Zdzisław Krasnodębski

[1] Robin Alexander, Die Getriebene. Merkel und die Flüchtlingspolitik. Raport aus dem Inneren der Macht, München 2018. [2] https://www.zamek-krolewski.pl/__data/assets/pdf_file/0016/72142/Podsumowanie-cyklu-polsko-tureckiego.pdf [3] https://culture.pl/en/article/wojciech-bobowski-the-pole-who-bridged-the-east-west [4] See M. Krasnodębska, Politics of Stigmatization, Poland as a ‘Latecomer’ in the European Union,  London 2021. [5] See C. Taylor, See C. Taylor, Varieties of Religion Today, Cambridge Mass. 2003, and A Secular Age, Cambridge Mass. 2007, chapters 11 and 12 [6] See J. Casanova, Public Religion in the Modern World, Chicago and London 1994, chapter 4. [7] For the importance of Anti-Catholicism political philosophy and historical narration in see for instance: C. Fatovic, The Anti-Catholic Roots of Liberal and Republican Conceptions of Freedom in English Political Thought,  Journal of the History of Ideas, Vol. 66, No. 1 (Jan., 2005), pp. 37-58, and for 19th century Germany and Italy M. Borutta, Antikatholizismus. Deutschland und Italien im Zeitalter der europäischen Kulturkämpfe, Göttingen 2011. [8] As I learned from excellent book by S. Hamid, Islamic Exceptionalism, New York 2017.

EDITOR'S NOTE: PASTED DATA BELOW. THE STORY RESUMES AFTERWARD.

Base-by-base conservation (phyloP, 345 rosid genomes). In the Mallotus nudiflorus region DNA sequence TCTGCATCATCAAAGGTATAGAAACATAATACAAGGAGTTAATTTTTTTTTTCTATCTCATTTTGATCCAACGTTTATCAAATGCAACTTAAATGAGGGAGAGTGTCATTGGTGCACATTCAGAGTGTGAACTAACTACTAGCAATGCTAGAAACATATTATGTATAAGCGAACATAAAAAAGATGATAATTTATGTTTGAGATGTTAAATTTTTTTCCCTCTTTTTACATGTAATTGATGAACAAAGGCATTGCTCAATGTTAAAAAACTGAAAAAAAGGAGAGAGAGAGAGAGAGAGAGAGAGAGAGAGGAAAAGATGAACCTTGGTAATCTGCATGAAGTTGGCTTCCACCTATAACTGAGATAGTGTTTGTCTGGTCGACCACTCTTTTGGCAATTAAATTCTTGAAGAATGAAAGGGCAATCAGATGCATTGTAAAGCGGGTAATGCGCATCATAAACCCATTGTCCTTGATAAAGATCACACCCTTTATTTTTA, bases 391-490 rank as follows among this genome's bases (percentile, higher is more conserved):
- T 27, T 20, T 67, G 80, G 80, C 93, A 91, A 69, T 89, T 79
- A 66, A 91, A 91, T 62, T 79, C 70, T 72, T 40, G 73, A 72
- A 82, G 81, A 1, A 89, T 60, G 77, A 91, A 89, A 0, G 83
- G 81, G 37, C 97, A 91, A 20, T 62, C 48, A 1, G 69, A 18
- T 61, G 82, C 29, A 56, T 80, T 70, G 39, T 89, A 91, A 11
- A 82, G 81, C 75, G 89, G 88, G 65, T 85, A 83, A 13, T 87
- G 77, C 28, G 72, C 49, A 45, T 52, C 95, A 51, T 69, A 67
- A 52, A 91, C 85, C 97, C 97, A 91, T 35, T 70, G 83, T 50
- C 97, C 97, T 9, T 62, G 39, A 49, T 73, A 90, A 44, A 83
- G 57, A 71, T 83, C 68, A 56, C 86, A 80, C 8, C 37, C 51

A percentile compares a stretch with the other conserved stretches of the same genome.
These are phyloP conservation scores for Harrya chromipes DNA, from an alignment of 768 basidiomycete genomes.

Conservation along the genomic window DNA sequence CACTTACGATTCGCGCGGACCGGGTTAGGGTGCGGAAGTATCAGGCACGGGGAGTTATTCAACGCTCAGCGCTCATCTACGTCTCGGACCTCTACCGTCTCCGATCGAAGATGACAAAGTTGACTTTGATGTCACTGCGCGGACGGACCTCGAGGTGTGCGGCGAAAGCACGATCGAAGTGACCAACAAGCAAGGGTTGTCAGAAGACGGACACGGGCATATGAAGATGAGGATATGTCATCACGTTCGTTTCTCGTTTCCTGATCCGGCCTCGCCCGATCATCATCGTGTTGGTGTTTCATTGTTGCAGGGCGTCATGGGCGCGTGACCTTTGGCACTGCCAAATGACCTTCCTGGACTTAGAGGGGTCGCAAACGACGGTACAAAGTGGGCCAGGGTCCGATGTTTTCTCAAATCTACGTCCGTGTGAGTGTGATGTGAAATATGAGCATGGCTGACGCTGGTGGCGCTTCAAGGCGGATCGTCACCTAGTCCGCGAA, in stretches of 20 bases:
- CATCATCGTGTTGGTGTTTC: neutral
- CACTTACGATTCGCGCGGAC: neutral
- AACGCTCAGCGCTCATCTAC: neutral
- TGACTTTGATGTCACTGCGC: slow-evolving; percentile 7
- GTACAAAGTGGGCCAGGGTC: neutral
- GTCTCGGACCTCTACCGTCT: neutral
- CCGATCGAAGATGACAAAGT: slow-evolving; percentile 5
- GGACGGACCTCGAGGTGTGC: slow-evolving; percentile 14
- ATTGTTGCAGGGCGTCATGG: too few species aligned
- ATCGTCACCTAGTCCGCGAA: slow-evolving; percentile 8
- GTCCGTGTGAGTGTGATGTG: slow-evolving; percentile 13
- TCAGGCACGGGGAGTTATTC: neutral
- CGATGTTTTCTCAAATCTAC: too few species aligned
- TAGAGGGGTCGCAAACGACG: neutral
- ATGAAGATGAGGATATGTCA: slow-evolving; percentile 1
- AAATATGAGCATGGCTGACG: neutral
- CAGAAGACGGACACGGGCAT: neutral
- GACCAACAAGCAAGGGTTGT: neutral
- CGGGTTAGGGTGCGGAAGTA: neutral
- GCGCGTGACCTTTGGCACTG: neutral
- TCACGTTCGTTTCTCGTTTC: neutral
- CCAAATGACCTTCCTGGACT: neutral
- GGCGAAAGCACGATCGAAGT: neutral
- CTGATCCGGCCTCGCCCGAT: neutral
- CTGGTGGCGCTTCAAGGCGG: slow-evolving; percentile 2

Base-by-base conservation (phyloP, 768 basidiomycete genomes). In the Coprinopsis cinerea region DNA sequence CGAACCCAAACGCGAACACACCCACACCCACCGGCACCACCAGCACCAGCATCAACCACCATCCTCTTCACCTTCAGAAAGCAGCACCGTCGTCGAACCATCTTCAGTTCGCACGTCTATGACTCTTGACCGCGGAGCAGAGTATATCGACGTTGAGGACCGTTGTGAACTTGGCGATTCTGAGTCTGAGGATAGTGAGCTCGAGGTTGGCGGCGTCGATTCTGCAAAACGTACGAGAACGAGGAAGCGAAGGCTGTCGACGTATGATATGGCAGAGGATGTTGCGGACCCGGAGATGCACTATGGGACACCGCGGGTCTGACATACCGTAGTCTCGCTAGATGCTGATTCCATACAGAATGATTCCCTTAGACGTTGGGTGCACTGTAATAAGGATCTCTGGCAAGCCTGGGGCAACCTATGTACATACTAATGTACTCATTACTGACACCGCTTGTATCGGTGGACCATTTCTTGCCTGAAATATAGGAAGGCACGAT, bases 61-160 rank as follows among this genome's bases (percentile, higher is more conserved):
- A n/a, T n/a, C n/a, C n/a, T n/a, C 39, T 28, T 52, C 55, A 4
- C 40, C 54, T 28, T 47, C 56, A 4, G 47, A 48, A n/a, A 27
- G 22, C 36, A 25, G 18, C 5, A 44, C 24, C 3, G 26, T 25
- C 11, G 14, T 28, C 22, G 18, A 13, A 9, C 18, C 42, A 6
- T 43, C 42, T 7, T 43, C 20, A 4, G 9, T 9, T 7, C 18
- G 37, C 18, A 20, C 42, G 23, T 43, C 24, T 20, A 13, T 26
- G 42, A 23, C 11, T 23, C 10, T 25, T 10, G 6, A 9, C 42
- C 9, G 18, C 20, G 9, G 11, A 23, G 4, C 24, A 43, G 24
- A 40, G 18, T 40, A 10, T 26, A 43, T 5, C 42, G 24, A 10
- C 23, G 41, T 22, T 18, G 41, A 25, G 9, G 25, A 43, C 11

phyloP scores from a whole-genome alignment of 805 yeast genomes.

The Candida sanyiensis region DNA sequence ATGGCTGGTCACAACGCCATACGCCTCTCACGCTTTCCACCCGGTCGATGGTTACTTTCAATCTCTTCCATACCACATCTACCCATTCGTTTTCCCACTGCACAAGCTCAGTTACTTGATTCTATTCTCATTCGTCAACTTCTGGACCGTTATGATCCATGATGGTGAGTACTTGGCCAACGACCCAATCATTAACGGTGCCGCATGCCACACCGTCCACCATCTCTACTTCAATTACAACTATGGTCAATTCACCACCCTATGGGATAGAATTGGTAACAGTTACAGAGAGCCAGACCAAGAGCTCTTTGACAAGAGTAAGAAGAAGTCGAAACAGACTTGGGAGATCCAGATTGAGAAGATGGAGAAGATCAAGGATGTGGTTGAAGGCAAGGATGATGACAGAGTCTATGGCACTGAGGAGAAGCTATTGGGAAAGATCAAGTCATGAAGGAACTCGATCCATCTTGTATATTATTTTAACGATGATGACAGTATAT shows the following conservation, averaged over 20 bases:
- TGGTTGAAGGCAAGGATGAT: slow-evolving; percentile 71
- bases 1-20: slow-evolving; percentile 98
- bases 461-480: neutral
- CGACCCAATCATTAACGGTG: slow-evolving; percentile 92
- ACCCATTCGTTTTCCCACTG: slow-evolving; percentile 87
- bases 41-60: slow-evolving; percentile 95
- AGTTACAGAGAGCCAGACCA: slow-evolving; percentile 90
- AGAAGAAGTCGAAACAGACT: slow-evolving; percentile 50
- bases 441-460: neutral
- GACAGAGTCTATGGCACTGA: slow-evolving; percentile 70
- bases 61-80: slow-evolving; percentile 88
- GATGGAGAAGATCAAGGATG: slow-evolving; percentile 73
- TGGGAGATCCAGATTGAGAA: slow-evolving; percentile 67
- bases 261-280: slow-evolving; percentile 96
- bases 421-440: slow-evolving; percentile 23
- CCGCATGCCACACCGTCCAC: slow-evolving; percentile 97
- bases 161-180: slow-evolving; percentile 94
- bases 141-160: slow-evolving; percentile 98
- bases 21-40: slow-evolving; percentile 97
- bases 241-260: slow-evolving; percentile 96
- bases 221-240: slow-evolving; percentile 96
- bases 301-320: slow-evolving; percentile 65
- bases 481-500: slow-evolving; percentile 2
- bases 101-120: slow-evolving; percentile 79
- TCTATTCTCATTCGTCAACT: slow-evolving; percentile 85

Materiał chroniony prawem autorskim. Dalsze rozpowszechnianie wyłącznie za zgodą wydawcy. 28 lutego 2021